Having encountered a spectrum of awareness levels amongst landlords to date, the sustainability consultancy Eight Associates is running a MEES clinic, offering landlords a free confidential MEES consultation about their options for achieving compliance.
One of the first questions any landlord should ask is when did the building last have an EPC. These are valid for a maximum of 10 years. Some landlords have been surprised to learn that getting a good EPC rating is partly down to good energy efficiency measures, and partly knowing how the methodologies underpin compliance work. In Eight Associates’ experience, SAP, and to a lesser extent SBEM, are poor tools for assessing real life energy consumption due to their simplicity. Landlords should ensure their energy assessors really understand the methodology, rather than rely on default inputs, to provide useful data for the payback calculation and investment appraisal. For example, Eight Associates worked on a warehouse that had a gas radiant heater installed that was never used because it was dilapidated. By virtue of it being installed, the software assumed a consumption pattern. Just removing the heating system from the calculations would improve the building from a low G rating to a D rating.
Check when the building last had a fit out. A ‘sub-standard’ building with an F or G rating is very unlikely to have undergone any renovation or replacement for a long time. As a rough ‘rule of thumb’, if a non-domestic building has had some appropriate level of fit-out in the last 10 years, then it should be on track to achieve an EPC E rating or above.
Non-domestic interventions could range from a fabric upgrade and draught proofing and secondary glazing, to installing a gas boiler and LED lighting. What HVAC and lighting solutions are in place? For example, a non-domestic building that has a basic fluorescent lighting or better, should be performing better than F or G rating, unless there are compounding issues, such as a terrible ventilation system.
Does your building use gas? Given the non-domestic EPC rating is dependent on CO2 emissions, a building with a gas boiler may well comply. Not only does electricity cost more than gas, it is also more carbon intensive: Gas has a carbon intensity of 0.216 gCO2/kWh compared to that of electricity, 0.519 gCO2/kWh. However, the building regulations’ carbon factors will be changing in the next release of the regulations. Electricity has dropped CO2 intensity by over 20% in the last few years because of the UK’s very successful deployment of renewables, and the current consultation is proposing 0.208 gCO2/kWh for gas and 0.398 gCO2/kWh for electricity. Such changes to the carbon factors will have huge implications for modelling and compliance. For example, it will completely change the viability of heat pumps versus CHP. Potentially, re-running the energy models with the new CO2 factors could move many electrically powered buildings up an entire EPC band.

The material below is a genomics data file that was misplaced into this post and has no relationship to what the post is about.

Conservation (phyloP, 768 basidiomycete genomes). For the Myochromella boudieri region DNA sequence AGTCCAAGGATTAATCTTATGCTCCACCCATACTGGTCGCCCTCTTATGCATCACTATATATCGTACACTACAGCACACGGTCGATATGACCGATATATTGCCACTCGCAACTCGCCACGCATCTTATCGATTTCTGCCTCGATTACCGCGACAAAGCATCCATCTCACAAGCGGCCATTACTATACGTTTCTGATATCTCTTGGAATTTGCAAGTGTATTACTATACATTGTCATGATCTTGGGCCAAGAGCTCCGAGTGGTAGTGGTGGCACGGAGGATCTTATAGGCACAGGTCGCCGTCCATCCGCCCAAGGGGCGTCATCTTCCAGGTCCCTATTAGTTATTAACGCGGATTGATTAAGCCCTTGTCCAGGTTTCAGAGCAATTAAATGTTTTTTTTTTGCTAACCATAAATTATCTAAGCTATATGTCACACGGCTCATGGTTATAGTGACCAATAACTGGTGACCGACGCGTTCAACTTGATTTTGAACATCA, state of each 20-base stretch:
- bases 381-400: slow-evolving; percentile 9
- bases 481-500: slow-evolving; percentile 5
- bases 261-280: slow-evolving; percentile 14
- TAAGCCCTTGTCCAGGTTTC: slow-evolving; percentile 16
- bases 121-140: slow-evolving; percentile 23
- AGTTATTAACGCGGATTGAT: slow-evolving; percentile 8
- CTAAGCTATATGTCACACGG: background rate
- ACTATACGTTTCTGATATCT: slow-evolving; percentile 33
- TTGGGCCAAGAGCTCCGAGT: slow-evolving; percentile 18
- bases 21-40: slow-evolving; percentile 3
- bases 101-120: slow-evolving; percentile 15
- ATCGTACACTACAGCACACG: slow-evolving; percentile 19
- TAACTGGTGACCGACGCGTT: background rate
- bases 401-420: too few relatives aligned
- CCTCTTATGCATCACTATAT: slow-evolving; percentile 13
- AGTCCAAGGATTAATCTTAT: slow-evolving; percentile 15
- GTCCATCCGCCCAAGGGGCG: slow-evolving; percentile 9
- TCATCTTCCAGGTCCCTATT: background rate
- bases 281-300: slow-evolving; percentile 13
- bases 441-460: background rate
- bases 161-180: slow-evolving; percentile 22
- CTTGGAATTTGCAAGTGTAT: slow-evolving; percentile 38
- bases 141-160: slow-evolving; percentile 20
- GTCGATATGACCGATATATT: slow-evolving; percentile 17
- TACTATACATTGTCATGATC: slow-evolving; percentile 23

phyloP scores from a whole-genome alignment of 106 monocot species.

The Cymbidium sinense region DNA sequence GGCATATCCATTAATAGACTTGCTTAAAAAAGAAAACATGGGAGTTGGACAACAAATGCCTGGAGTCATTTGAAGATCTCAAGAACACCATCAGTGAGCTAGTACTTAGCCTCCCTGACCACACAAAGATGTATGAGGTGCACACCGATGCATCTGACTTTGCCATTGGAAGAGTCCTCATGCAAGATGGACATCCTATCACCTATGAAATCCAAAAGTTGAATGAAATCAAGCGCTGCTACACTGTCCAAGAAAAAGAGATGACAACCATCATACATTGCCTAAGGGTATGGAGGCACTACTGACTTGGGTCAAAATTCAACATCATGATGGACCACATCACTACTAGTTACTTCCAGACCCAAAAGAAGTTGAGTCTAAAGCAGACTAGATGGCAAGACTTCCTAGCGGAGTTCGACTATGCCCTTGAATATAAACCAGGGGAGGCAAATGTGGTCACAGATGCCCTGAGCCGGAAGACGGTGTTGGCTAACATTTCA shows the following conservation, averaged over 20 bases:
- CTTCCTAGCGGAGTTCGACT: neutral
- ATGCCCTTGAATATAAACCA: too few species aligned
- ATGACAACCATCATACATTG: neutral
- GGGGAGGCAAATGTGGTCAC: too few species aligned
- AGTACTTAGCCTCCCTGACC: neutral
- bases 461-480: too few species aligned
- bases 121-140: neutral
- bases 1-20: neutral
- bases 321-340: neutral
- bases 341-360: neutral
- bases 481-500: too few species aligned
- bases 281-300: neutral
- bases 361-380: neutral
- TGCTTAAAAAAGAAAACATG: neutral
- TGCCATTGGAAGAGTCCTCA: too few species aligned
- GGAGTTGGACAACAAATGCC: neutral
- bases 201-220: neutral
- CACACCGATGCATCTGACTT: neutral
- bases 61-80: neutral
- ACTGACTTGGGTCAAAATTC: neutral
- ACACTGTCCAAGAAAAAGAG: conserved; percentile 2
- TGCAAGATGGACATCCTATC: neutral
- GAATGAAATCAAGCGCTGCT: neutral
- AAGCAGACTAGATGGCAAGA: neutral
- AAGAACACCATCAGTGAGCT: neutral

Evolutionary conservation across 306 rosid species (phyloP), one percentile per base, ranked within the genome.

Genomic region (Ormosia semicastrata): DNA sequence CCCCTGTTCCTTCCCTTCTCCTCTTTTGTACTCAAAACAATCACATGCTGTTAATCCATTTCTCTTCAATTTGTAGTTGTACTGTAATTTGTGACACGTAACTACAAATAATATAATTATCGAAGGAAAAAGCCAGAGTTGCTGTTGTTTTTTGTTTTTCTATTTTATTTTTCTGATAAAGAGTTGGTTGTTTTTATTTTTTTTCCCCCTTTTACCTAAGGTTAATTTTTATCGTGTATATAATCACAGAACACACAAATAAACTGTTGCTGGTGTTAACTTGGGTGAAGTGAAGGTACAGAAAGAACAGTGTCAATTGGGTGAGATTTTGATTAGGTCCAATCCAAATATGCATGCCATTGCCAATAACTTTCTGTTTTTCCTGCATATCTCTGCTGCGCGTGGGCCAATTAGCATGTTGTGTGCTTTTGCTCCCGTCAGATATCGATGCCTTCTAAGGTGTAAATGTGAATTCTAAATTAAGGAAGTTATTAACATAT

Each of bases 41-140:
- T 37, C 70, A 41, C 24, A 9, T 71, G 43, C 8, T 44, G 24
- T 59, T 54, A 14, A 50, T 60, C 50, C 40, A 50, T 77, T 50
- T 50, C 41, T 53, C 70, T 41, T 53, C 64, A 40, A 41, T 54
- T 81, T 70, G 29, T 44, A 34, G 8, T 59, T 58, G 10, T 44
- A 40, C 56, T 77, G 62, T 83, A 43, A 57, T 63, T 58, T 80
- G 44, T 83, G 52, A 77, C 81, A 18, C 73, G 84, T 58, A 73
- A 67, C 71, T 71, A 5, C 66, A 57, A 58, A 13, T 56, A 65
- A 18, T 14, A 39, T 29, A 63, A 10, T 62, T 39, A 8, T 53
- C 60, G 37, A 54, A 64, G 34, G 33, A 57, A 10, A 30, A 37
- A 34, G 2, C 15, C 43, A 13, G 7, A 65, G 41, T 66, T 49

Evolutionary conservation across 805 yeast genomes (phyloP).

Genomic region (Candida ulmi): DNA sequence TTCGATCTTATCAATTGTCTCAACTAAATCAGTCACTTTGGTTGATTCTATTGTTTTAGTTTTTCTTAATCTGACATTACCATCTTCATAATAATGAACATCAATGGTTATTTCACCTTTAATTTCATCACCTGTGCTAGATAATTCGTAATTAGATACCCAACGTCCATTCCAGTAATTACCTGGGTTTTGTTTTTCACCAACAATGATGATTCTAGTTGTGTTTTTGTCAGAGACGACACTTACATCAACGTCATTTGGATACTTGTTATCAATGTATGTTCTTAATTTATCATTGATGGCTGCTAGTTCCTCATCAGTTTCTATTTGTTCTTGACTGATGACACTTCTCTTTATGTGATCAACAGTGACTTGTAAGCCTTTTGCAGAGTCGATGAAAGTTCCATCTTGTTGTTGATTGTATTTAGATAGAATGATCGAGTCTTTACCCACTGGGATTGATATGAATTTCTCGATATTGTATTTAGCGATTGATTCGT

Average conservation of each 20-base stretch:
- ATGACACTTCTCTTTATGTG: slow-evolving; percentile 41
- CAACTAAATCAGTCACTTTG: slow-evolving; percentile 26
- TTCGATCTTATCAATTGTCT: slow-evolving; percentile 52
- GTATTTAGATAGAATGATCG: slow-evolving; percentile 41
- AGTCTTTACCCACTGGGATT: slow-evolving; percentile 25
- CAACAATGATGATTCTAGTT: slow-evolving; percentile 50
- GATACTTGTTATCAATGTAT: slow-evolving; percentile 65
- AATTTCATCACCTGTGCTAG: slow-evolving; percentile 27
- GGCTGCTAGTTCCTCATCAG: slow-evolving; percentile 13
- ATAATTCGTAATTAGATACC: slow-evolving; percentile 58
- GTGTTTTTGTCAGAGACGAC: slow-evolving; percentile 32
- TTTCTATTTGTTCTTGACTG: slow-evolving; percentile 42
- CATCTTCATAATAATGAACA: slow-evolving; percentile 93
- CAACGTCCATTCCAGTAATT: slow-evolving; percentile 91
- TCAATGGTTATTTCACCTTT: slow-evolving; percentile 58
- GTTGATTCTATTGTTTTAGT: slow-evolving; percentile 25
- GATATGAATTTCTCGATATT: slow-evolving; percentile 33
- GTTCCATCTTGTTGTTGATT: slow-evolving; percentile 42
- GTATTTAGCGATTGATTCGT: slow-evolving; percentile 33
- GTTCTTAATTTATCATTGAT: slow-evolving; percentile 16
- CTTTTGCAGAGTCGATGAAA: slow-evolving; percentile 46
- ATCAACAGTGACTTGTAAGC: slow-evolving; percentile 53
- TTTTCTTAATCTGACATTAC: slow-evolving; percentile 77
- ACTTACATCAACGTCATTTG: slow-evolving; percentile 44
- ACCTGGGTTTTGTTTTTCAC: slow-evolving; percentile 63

Eight Associates’ expertise in providing portfolio-wide carbon and energy-saving advice means we can conduct energy assessments and up-to-date EPCs, advise on the upgrades available, with informed pay-back calculations, devise the most cost-effective energy efficiency strategy to close the gap and verify improvement works and provide new EPCs to demonstrate compliance. A top tip is to be aware that F and G rated EPCs could be a combination of poor building and poor modelling, so ensure that the calculations are done in full to get the best result. This means calculating fan powers, condenser efficiencies and lighting power in full detail to get the best result. It is worth it; Eight Associates was asked by a client to improve their EPC low ‘D’ rating on their 3000 square metre office, and this was improved to a C rating without any improvements, just by modelling the full detail.
With such a tight window to comply, landlords can book a free consultation to help understand their options with Eight Associates. Please ring 020 7043 0418 or email firstname.lastname@example.org to book a free initial consultation.
+44 (0)20 7043 0418